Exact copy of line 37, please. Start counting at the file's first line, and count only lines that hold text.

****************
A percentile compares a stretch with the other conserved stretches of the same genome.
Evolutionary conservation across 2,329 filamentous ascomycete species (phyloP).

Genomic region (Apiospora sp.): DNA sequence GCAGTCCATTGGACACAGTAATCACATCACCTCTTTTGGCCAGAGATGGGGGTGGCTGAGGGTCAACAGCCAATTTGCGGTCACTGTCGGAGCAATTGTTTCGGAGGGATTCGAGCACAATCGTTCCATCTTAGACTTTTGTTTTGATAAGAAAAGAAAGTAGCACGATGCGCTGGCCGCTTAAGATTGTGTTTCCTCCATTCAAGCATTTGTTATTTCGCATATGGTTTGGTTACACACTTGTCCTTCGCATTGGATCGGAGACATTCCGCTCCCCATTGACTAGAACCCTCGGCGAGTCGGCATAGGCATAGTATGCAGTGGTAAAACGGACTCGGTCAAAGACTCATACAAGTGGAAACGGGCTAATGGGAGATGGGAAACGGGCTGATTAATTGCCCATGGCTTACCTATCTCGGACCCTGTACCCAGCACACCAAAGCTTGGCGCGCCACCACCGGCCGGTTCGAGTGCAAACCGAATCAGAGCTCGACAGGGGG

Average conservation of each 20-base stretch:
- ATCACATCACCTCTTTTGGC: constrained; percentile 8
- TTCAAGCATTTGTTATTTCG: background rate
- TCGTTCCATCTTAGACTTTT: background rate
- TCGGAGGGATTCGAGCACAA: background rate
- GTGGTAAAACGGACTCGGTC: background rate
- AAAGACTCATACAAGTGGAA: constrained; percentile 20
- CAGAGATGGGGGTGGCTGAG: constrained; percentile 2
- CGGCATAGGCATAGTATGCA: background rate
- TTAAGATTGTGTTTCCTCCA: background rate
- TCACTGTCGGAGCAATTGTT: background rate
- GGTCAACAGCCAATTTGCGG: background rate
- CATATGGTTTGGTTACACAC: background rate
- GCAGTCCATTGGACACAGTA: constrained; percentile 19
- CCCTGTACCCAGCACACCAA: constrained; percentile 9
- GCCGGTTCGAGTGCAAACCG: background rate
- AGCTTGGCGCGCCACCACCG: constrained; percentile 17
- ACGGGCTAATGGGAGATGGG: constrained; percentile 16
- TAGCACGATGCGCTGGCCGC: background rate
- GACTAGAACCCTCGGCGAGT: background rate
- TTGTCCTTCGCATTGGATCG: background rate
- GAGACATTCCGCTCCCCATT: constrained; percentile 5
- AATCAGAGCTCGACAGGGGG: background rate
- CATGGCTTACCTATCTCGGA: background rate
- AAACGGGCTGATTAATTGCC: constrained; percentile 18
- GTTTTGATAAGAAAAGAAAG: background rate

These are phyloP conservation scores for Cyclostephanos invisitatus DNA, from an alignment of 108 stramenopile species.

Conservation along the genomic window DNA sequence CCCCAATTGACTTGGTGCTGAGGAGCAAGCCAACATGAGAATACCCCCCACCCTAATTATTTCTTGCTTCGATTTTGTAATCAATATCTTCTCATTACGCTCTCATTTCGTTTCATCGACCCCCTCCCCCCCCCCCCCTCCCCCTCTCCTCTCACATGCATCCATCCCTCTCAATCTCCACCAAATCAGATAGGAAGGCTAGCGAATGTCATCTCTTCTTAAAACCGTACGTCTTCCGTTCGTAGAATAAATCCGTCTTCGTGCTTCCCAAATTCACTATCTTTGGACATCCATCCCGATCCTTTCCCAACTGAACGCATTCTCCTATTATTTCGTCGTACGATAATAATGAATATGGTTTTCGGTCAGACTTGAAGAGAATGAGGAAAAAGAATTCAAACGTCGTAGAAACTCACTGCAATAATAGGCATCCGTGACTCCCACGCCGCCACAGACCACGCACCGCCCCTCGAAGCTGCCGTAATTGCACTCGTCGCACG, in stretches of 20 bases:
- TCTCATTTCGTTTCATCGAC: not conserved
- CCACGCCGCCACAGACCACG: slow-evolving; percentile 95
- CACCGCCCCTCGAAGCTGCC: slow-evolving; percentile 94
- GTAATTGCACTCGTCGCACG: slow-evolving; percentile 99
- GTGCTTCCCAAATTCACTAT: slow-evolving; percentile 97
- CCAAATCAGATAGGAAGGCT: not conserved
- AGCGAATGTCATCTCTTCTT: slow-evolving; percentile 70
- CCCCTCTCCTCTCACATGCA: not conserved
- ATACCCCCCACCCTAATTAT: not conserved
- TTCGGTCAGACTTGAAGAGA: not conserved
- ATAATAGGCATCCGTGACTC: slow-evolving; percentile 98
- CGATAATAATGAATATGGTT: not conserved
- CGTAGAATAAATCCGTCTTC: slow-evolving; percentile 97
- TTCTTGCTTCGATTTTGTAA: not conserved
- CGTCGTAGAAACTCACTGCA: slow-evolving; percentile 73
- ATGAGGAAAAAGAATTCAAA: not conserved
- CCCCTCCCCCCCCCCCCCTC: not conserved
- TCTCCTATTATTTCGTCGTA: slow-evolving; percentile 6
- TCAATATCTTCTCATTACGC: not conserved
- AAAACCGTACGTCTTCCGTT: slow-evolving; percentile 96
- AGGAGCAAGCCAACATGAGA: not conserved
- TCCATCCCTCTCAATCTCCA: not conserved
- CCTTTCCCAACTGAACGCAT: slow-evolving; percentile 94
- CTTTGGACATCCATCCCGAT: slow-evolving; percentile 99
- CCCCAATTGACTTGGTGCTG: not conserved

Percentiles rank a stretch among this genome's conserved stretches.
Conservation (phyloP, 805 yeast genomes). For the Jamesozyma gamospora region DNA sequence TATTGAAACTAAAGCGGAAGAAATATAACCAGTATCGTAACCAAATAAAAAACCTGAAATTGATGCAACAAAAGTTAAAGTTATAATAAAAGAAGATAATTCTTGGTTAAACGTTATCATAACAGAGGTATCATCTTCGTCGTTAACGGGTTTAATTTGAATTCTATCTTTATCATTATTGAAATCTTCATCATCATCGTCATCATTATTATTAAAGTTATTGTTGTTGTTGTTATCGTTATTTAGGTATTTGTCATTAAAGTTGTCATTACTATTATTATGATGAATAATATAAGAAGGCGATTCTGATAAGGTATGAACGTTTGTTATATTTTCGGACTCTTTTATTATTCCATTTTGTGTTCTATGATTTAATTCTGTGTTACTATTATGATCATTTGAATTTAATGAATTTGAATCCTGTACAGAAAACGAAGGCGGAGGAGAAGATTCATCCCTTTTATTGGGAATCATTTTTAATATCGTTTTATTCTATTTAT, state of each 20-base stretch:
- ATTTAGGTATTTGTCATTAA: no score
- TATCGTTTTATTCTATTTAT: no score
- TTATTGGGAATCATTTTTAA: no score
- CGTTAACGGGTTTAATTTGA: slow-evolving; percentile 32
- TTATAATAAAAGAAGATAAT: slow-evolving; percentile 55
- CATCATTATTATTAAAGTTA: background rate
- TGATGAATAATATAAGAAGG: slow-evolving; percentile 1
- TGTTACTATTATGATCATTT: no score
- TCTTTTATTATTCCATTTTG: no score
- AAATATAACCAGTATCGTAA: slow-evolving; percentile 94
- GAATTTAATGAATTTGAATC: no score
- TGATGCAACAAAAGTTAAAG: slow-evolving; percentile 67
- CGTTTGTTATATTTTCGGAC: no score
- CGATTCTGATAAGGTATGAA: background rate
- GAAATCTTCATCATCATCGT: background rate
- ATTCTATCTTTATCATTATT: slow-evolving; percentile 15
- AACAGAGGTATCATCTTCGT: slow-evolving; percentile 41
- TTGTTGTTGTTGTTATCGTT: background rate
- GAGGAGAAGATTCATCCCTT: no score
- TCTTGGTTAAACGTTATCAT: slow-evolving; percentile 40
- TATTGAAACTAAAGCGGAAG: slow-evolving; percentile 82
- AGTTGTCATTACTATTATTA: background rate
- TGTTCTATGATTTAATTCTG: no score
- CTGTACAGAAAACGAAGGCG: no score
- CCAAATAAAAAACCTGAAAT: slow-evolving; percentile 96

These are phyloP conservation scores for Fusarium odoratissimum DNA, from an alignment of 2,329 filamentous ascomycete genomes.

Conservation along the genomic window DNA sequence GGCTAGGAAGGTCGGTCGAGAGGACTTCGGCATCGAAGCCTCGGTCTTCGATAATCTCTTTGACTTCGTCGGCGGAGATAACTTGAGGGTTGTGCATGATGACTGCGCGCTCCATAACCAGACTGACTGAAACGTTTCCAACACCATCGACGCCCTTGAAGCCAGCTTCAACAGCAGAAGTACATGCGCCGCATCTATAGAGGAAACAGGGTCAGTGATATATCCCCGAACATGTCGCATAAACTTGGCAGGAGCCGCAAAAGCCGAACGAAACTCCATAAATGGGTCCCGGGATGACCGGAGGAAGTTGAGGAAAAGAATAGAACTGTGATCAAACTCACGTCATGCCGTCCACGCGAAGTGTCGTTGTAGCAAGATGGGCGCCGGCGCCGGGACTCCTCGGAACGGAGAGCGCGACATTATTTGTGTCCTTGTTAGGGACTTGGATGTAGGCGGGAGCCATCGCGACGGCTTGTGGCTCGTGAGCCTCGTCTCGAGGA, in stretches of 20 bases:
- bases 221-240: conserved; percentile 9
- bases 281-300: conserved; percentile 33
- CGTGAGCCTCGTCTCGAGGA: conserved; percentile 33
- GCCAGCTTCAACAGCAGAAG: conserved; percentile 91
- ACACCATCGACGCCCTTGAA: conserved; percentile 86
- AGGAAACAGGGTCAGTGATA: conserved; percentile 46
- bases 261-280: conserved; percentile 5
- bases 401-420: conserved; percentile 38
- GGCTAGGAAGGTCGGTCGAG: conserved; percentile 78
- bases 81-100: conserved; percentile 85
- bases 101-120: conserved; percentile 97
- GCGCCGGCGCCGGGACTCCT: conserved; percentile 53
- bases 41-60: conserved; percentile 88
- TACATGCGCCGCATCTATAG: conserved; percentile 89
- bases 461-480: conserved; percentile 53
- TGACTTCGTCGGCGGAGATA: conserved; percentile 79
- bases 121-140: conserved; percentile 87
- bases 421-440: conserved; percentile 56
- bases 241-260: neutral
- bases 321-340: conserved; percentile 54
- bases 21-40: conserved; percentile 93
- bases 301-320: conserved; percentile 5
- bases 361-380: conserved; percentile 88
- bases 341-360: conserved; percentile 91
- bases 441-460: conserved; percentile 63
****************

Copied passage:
- CCAAATCAGATAGGAAGGCT: not conserved